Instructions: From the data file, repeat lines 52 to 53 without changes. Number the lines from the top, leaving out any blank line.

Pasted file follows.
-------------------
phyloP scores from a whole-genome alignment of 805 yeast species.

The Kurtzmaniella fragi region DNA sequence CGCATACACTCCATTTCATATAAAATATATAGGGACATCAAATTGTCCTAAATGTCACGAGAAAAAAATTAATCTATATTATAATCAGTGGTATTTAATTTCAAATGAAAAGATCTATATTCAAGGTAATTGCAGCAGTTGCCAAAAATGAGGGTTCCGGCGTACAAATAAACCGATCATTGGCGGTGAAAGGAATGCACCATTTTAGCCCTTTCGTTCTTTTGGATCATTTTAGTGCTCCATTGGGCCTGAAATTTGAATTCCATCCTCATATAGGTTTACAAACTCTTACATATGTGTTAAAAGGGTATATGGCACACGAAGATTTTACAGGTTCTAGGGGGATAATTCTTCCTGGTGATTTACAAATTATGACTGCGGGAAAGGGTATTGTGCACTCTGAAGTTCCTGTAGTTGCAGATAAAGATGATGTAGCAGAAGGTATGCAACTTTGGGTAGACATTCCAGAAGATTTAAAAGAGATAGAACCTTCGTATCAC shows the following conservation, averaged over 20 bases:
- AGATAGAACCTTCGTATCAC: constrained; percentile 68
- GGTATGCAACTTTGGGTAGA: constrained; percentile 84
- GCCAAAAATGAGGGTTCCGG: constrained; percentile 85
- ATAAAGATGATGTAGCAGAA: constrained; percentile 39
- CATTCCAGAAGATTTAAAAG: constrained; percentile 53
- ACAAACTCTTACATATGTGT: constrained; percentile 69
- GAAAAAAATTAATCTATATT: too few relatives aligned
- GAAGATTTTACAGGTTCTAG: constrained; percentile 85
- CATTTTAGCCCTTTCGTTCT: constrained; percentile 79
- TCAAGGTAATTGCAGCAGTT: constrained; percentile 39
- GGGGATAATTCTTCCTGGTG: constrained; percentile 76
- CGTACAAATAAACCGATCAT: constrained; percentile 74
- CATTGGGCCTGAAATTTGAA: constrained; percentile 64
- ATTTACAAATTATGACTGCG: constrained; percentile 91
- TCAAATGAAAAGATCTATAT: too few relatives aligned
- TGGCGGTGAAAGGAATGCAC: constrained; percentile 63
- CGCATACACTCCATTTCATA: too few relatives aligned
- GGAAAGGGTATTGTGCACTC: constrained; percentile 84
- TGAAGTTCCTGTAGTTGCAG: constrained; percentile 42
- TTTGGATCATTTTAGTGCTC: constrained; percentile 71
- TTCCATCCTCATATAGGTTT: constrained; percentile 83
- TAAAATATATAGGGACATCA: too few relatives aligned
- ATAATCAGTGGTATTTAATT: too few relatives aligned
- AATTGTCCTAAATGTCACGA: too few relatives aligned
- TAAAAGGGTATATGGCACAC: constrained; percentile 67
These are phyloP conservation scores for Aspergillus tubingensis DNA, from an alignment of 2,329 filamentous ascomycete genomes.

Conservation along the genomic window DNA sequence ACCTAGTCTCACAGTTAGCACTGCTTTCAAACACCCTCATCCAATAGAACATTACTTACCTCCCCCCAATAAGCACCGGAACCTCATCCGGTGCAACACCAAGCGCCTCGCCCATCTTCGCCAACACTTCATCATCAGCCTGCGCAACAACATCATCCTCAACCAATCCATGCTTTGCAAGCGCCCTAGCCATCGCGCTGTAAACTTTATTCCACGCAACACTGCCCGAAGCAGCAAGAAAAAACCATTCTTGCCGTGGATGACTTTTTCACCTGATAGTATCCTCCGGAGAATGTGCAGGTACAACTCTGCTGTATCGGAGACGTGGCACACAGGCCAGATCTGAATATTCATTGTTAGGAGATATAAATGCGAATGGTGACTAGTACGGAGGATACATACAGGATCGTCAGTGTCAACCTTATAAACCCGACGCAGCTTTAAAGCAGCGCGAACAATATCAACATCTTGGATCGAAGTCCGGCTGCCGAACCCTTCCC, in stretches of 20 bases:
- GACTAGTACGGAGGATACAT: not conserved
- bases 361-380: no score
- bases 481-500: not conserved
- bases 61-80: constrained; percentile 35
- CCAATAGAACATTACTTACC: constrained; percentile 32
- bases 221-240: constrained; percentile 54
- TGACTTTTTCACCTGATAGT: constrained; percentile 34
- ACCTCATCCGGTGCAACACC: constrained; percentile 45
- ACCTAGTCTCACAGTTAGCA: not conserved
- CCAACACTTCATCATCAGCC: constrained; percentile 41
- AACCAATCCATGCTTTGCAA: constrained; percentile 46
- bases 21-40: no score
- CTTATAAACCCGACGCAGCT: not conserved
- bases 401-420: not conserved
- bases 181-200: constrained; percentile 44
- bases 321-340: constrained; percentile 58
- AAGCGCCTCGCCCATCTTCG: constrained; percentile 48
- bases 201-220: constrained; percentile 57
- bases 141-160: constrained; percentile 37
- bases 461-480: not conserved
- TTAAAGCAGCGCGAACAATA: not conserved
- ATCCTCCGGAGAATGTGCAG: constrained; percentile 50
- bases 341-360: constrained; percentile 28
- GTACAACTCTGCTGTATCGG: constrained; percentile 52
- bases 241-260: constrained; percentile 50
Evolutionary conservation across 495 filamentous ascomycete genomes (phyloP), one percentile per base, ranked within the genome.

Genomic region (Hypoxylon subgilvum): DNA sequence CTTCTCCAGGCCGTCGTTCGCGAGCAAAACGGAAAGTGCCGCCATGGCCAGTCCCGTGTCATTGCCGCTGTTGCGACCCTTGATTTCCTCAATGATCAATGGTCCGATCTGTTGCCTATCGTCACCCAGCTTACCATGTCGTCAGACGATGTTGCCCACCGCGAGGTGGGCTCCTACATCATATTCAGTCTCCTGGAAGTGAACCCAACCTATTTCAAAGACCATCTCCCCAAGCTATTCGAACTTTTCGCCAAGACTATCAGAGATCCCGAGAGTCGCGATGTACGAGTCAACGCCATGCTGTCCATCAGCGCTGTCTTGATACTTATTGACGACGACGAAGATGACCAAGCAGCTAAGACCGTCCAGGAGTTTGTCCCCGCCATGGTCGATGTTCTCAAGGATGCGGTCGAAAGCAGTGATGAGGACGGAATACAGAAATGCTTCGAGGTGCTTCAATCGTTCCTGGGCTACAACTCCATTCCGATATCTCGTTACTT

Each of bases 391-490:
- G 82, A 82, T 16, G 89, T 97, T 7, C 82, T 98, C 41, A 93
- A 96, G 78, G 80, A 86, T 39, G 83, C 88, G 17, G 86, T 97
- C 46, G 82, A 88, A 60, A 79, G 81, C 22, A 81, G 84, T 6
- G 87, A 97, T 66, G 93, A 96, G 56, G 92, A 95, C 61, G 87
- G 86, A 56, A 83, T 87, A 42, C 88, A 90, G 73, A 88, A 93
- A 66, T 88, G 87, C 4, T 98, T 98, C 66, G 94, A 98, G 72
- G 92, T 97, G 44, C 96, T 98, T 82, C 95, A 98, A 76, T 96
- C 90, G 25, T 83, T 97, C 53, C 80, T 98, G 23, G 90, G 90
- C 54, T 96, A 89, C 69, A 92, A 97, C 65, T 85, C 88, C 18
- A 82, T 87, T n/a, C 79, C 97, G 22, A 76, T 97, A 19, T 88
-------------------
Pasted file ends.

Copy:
- bases 341-360: constrained; percentile 28
- GTACAACTCTGCTGTATCGG: constrained; percentile 52